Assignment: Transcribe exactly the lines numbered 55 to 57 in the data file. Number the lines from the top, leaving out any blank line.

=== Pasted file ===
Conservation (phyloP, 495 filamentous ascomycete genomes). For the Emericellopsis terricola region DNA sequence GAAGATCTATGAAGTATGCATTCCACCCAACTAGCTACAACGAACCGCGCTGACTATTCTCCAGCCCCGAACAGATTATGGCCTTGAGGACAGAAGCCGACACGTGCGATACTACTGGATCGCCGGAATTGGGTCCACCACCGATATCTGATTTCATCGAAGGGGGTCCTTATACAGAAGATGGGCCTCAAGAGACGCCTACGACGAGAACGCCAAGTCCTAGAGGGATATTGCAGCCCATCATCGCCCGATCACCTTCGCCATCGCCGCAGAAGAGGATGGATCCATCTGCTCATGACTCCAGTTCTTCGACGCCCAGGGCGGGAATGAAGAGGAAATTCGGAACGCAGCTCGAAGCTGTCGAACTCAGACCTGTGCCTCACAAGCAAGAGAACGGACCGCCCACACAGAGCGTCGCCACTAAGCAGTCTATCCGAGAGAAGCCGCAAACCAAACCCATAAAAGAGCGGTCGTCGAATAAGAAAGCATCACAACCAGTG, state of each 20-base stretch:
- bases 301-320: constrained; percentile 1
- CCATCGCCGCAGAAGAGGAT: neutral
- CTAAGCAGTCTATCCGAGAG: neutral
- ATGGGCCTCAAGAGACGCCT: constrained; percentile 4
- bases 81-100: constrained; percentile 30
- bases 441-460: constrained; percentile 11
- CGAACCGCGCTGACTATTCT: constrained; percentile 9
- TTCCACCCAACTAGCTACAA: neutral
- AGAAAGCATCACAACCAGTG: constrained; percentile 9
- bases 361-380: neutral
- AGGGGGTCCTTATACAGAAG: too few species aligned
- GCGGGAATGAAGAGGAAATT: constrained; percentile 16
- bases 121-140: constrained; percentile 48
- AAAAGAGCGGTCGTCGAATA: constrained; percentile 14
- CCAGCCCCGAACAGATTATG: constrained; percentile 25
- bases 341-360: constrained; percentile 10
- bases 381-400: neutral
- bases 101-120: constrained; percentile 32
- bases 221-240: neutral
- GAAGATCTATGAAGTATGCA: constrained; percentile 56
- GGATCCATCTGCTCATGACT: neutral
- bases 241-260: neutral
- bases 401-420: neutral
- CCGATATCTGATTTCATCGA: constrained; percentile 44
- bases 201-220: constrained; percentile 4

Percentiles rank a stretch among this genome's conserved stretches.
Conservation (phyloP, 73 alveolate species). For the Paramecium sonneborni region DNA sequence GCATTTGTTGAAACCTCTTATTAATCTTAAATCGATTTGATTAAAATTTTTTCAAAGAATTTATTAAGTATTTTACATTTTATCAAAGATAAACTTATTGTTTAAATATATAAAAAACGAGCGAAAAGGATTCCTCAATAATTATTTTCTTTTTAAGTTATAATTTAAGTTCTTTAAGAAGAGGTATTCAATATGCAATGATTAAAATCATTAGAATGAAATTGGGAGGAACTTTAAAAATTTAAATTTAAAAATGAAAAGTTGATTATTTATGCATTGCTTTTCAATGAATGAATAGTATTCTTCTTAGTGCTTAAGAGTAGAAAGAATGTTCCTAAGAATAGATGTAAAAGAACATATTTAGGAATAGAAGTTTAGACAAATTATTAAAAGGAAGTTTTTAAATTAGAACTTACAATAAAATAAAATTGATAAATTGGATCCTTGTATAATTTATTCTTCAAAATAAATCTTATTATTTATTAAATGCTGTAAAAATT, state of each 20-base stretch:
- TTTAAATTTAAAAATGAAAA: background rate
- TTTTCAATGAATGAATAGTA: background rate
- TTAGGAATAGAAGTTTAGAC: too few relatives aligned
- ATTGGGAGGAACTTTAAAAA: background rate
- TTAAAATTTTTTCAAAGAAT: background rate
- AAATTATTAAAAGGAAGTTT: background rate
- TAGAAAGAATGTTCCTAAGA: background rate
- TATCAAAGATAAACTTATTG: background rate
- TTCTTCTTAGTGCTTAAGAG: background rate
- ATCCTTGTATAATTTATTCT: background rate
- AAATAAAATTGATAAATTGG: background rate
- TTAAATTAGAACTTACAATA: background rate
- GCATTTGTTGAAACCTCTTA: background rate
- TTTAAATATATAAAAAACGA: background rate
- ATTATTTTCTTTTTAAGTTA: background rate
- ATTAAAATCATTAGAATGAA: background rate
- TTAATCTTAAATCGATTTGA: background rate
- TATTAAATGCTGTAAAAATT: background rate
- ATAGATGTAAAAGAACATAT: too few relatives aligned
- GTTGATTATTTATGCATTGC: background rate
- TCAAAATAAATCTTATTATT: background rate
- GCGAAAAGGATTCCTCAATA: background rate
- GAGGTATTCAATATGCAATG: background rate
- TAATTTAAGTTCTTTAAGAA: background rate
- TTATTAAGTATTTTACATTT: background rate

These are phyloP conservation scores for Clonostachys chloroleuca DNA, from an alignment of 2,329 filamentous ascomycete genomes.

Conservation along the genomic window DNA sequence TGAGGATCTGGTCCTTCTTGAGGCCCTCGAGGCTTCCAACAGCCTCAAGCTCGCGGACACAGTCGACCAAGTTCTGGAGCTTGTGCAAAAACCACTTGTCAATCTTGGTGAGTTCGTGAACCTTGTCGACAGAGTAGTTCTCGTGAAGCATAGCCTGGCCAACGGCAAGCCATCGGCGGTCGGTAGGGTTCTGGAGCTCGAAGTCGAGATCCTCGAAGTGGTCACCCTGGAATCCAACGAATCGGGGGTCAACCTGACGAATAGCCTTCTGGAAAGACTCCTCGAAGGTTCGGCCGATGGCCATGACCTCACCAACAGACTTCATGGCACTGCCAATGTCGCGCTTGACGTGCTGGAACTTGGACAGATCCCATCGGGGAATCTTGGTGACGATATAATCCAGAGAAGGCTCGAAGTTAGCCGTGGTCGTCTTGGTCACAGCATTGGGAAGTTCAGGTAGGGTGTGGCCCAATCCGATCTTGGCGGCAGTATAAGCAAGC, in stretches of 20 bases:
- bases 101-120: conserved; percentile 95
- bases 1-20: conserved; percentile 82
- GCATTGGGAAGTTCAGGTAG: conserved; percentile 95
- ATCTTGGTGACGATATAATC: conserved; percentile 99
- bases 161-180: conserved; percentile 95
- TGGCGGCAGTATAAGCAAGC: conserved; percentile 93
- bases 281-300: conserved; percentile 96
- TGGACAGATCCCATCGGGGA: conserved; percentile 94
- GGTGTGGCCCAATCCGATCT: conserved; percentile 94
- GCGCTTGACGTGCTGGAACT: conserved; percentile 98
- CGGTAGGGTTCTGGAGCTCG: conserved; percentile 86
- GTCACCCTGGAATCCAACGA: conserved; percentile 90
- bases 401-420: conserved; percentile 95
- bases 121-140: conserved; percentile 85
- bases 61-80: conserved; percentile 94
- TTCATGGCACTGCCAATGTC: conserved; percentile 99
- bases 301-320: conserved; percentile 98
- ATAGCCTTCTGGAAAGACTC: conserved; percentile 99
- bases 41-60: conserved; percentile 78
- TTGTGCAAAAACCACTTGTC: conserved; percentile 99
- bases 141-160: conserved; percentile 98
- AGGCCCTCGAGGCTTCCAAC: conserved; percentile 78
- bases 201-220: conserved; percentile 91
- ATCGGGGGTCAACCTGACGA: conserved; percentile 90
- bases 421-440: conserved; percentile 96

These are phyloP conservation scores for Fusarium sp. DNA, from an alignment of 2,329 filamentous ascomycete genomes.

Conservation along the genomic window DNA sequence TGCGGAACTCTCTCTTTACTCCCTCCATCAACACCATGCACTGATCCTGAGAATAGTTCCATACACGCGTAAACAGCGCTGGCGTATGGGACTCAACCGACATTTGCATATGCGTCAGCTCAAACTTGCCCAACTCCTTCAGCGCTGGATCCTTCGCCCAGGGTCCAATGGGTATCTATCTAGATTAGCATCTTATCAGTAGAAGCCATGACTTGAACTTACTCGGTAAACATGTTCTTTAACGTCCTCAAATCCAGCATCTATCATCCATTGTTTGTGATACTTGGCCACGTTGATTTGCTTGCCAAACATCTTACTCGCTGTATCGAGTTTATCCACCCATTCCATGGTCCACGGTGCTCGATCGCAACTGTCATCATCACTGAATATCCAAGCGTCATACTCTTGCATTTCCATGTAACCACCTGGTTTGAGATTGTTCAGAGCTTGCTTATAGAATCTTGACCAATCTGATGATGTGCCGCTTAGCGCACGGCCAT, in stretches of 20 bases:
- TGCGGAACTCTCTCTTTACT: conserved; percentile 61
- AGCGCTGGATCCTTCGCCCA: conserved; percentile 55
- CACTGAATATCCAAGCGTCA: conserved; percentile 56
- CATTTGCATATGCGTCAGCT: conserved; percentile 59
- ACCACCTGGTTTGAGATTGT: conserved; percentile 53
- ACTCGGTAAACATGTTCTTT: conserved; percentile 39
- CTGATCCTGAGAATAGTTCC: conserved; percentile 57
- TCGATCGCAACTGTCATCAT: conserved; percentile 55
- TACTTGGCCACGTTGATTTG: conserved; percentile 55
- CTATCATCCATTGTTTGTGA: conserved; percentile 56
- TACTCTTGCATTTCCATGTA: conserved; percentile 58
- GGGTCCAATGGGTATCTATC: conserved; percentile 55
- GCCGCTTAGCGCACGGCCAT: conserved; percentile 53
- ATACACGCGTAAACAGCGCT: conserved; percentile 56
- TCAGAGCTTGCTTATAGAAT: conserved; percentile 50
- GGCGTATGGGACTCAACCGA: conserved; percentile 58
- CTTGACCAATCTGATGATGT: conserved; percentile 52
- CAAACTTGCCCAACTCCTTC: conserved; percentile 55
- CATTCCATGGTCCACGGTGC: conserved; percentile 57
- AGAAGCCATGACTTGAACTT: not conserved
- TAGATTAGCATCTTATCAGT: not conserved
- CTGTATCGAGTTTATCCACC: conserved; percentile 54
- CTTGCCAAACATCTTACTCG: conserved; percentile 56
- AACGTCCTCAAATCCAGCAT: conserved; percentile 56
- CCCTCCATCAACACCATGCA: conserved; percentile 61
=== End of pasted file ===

Conservation along the genomic window DNA sequence TGAGGATCTGGTCCTTCTTGAGGCCCTCGAGGCTTCCAACAGCCTCAAGCTCGCGGACACAGTCGACCAAGTTCTGGAGCTTGTGCAAAAACCACTTGTCAATCTTGGTGAGTTCGTGAACCTTGTCGACAGAGTAGTTCTCGTGAAGCATAGCCTGGCCAACGGCAAGCCATCGGCGGTCGGTAGGGTTCTGGAGCTCGAAGTCGAGATCCTCGAAGTGGTCACCCTGGAATCCAACGAATCGGGGGTCAACCTGACGAATAGCCTTCTGGAAAGACTCCTCGAAGGTTCGGCCGATGGCCATGACCTCACCAACAGACTTCATGGCACTGCCAATGTCGCGCTTGACGTGCTGGAACTTGGACAGATCCCATCGGGGAATCTTGGTGACGATATAATCCAGAGAAGGCTCGAAGTTAGCCGTGGTCGTCTTGGTCACAGCATTGGGAAGTTCAGGTAGGGTGTGGCCCAATCCGATCTTGGCGGCAGTATAAGCAAGC, in stretches of 20 bases:
- bases 101-120: conserved; percentile 95
- bases 1-20: conserved; percentile 82